Countries have already taken steps to adopt more competitive tax policies to attract investment and IP, and more are likely to do so in response to the OECD BEPS project. Current U.S. tax policy does not provide a competitive response. As a result, the United States risks missing out on the opportunity to attract investment and tax revenue the longer it takes to act on tax reform that includes a low, competitive tax rate on IP income and a mechanism for tax-neutral domestication of offshore IP.
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We very much appreciate the opportunity to submit these comments regarding international tax reform and the long-term benefits to U.S. competitiveness of adopting an IP box. We believe enactment of a U.S. IP box with provisions allowing tax-free domestication of IP will encourage innovation and job growth by U.S. companies, while at the same time increasing revenue for the Federal Government. U.S. companies will also enjoy less complexity by consolidating worldwide IP and greater IP and tax procedural protections by being able to bring IP home. Please do not hesitate to contact Jon Talisman at (202) 289-8700 if you have any questions or comments regarding this submission.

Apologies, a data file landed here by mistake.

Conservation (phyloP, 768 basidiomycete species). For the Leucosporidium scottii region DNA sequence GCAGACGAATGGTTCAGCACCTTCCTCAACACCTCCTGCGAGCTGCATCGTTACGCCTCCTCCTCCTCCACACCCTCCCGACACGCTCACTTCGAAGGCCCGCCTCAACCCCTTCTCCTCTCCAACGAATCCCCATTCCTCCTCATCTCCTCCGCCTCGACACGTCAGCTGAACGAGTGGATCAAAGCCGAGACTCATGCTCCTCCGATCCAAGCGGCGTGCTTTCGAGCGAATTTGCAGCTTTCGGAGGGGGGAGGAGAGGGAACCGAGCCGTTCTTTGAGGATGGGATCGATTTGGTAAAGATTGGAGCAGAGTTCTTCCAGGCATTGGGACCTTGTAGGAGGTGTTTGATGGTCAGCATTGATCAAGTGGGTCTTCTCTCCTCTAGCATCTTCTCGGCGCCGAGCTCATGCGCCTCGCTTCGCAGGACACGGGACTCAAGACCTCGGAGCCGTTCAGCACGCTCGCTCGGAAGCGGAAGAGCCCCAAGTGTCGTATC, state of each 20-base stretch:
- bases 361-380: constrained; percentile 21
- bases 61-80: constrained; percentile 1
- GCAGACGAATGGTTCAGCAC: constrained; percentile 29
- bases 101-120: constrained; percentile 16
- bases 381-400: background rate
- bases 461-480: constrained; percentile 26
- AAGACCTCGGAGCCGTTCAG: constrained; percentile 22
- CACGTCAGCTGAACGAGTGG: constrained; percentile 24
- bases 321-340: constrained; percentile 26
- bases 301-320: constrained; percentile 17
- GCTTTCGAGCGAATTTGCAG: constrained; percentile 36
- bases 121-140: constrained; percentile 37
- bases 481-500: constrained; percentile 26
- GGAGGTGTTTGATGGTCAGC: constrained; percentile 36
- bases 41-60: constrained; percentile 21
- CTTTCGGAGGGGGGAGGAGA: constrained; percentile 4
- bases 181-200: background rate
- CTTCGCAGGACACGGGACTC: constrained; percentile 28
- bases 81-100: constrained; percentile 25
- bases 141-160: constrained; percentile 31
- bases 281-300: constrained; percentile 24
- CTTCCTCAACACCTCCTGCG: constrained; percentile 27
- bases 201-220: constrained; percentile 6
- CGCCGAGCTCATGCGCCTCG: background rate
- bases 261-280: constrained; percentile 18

Co-Chair, Silicon Valley Tax Directors Group
Co-Chair, Silicon Valley Tax Directors Group
1 Eligible income would also include gains from the disposition of IP that would have given rise to foreign source income.
2 If an existing cost sharing arrangement was entered into prior to January 5, 2009, it would continue to be governed by the prior cost sharing regulations after the transfer of IP to the IP SPV.
3 Specifically, Annex 1 of the Marrakesh Agreement Establishing the World Trade Organization is divided into three sub-categories. Under “Annex 1A: Multilateral Agreements on Trade in Goods,” subsidy obligations are set forth in the General Agreement on Tariffs and Trade and the Agreement on Subsidies and Countervailing Measures. However, such obligations are explicitly excluded from “Annex 1B: General Agreement on Trade in Services,” and simply do not exist in “Annex 1C: Agreement on Trade-Related Aspects of Intellectual Property Rights.”